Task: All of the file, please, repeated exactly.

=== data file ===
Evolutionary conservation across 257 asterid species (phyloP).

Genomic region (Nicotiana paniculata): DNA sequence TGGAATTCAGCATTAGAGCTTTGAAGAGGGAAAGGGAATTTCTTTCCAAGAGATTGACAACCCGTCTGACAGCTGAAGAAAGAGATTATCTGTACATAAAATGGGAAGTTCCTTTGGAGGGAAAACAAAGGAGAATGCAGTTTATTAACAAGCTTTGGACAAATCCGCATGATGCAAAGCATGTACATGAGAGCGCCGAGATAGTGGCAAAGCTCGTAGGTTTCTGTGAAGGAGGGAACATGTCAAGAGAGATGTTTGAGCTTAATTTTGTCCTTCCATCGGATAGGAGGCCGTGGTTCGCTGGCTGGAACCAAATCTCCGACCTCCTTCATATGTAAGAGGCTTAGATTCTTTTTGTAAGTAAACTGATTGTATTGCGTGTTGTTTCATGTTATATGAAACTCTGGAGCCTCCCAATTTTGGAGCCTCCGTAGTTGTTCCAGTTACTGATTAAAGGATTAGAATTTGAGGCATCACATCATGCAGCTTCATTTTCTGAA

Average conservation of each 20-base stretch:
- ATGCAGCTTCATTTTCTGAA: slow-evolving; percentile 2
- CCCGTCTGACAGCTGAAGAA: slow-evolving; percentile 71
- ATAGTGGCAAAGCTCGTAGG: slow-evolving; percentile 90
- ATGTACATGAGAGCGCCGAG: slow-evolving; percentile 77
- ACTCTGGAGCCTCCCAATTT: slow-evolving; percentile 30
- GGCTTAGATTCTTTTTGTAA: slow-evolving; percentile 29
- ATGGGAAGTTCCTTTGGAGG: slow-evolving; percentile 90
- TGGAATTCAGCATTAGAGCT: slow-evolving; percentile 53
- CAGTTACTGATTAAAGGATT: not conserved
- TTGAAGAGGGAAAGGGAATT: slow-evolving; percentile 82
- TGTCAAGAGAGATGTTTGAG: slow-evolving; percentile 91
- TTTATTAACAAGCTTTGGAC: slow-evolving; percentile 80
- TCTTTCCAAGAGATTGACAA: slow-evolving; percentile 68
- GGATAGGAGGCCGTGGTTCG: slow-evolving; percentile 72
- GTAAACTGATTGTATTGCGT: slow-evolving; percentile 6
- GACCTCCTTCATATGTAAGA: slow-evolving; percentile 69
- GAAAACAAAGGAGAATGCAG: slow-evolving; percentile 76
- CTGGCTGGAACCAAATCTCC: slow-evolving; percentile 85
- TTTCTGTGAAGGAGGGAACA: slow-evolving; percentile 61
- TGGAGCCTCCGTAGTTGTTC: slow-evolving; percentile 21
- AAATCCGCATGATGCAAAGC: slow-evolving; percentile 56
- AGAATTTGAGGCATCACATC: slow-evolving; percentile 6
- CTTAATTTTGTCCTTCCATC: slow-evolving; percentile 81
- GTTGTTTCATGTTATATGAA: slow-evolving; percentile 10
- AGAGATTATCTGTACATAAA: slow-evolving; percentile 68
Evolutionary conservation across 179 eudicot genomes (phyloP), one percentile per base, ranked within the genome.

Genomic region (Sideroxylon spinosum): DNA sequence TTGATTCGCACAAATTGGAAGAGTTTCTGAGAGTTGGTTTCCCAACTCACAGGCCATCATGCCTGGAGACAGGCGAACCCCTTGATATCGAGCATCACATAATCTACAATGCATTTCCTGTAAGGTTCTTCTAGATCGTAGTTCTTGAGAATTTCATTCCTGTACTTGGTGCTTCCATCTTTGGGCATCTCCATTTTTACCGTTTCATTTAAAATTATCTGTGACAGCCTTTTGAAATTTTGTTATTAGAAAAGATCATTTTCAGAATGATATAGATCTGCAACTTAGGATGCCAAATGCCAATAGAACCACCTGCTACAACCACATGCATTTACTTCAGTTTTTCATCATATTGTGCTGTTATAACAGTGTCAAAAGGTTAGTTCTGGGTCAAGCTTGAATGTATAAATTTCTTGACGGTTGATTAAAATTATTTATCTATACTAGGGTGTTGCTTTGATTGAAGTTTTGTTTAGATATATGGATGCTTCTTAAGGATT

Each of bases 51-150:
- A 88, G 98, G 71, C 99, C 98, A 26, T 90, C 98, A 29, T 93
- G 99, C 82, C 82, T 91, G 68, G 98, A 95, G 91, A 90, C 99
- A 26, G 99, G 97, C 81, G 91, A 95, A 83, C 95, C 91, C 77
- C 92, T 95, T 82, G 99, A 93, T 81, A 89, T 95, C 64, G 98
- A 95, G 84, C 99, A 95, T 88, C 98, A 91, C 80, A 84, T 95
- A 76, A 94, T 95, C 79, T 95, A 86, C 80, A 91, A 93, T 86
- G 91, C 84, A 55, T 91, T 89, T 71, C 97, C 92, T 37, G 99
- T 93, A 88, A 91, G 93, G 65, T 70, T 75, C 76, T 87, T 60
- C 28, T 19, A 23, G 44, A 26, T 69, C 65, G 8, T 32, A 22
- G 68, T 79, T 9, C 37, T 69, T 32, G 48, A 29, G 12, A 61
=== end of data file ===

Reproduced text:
Evolutionary conservation across 257 asterid species (phyloP).

Genomic region (Nicotiana paniculata): DNA sequence TGGAATTCAGCATTAGAGCTTTGAAGAGGGAAAGGGAATTTCTTTCCAAGAGATTGACAACCCGTCTGACAGCTGAAGAAAGAGATTATCTGTACATAAAATGGGAAGTTCCTTTGGAGGGAAAACAAAGGAGAATGCAGTTTATTAACAAGCTTTGGACAAATCCGCATGATGCAAAGCATGTACATGAGAGCGCCGAGATAGTGGCAAAGCTCGTAGGTTTCTGTGAAGGAGGGAACATGTCAAGAGAGATGTTTGAGCTTAATTTTGTCCTTCCATCGGATAGGAGGCCGTGGTTCGCTGGCTGGAACCAAATCTCCGACCTCCTTCATATGTAAGAGGCTTAGATTCTTTTTGTAAGTAAACTGATTGTATTGCGTGTTGTTTCATGTTATATGAAACTCTGGAGCCTCCCAATTTTGGAGCCTCCGTAGTTGTTCCAGTTACTGATTAAAGGATTAGAATTTGAGGCATCACATCATGCAGCTTCATTTTCTGAA

Average conservation of each 20-base stretch:
- ATGCAGCTTCATTTTCTGAA: slow-evolving; percentile 2
- CCCGTCTGACAGCTGAAGAA: slow-evolving; percentile 71
- ATAGTGGCAAAGCTCGTAGG: slow-evolving; percentile 90
- ATGTACATGAGAGCGCCGAG: slow-evolving; percentile 77
- ACTCTGGAGCCTCCCAATTT: slow-evolving; percentile 30
- GGCTTAGATTCTTTTTGTAA: slow-evolving; percentile 29
- ATGGGAAGTTCCTTTGGAGG: slow-evolving; percentile 90
- TGGAATTCAGCATTAGAGCT: slow-evolving; percentile 53
- CAGTTACTGATTAAAGGATT: not conserved
- TTGAAGAGGGAAAGGGAATT: slow-evolving; percentile 82
- TGTCAAGAGAGATGTTTGAG: slow-evolving; percentile 91
- TTTATTAACAAGCTTTGGAC: slow-evolving; percentile 80
- TCTTTCCAAGAGATTGACAA: slow-evolving; percentile 68
- GGATAGGAGGCCGTGGTTCG: slow-evolving; percentile 72
- GTAAACTGATTGTATTGCGT: slow-evolving; percentile 6
- GACCTCCTTCATATGTAAGA: slow-evolving; percentile 69
- GAAAACAAAGGAGAATGCAG: slow-evolving; percentile 76
- CTGGCTGGAACCAAATCTCC: slow-evolving; percentile 85
- TTTCTGTGAAGGAGGGAACA: slow-evolving; percentile 61
- TGGAGCCTCCGTAGTTGTTC: slow-evolving; percentile 21
- AAATCCGCATGATGCAAAGC: slow-evolving; percentile 56
- AGAATTTGAGGCATCACATC: slow-evolving; percentile 6
- CTTAATTTTGTCCTTCCATC: slow-evolving; percentile 81
- GTTGTTTCATGTTATATGAA: slow-evolving; percentile 10
- AGAGATTATCTGTACATAAA: slow-evolving; percentile 68
Evolutionary conservation across 179 eudicot genomes (phyloP), one percentile per base, ranked within the genome.

Genomic region (Sideroxylon spinosum): DNA sequence TTGATTCGCACAAATTGGAAGAGTTTCTGAGAGTTGGTTTCCCAACTCACAGGCCATCATGCCTGGAGACAGGCGAACCCCTTGATATCGAGCATCACATAATCTACAATGCATTTCCTGTAAGGTTCTTCTAGATCGTAGTTCTTGAGAATTTCATTCCTGTACTTGGTGCTTCCATCTTTGGGCATCTCCATTTTTACCGTTTCATTTAAAATTATCTGTGACAGCCTTTTGAAATTTTGTTATTAGAAAAGATCATTTTCAGAATGATATAGATCTGCAACTTAGGATGCCAAATGCCAATAGAACCACCTGCTACAACCACATGCATTTACTTCAGTTTTTCATCATATTGTGCTGTTATAACAGTGTCAAAAGGTTAGTTCTGGGTCAAGCTTGAATGTATAAATTTCTTGACGGTTGATTAAAATTATTTATCTATACTAGGGTGTTGCTTTGATTGAAGTTTTGTTTAGATATATGGATGCTTCTTAAGGATT

Each of bases 51-150:
- A 88, G 98, G 71, C 99, C 98, A 26, T 90, C 98, A 29, T 93
- G 99, C 82, C 82, T 91, G 68, G 98, A 95, G 91, A 90, C 99
- A 26, G 99, G 97, C 81, G 91, A 95, A 83, C 95, C 91, C 77
- C 92, T 95, T 82, G 99, A 93, T 81, A 89, T 95, C 64, G 98
- A 95, G 84, C 99, A 95, T 88, C 98, A 91, C 80, A 84, T 95
- A 76, A 94, T 95, C 79, T 95, A 86, C 80, A 91, A 93, T 86
- G 91, C 84, A 55, T 91, T 89, T 71, C 97, C 92, T 37, G 99
- T 93, A 88, A 91, G 93, G 65, T 70, T 75, C 76, T 87, T 60
- C 28, T 19, A 23, G 44, A 26, T 69, C 65, G 8, T 32, A 22
- G 68, T 79, T 9, C 37, T 69, T 32, G 48, A 29, G 12, A 61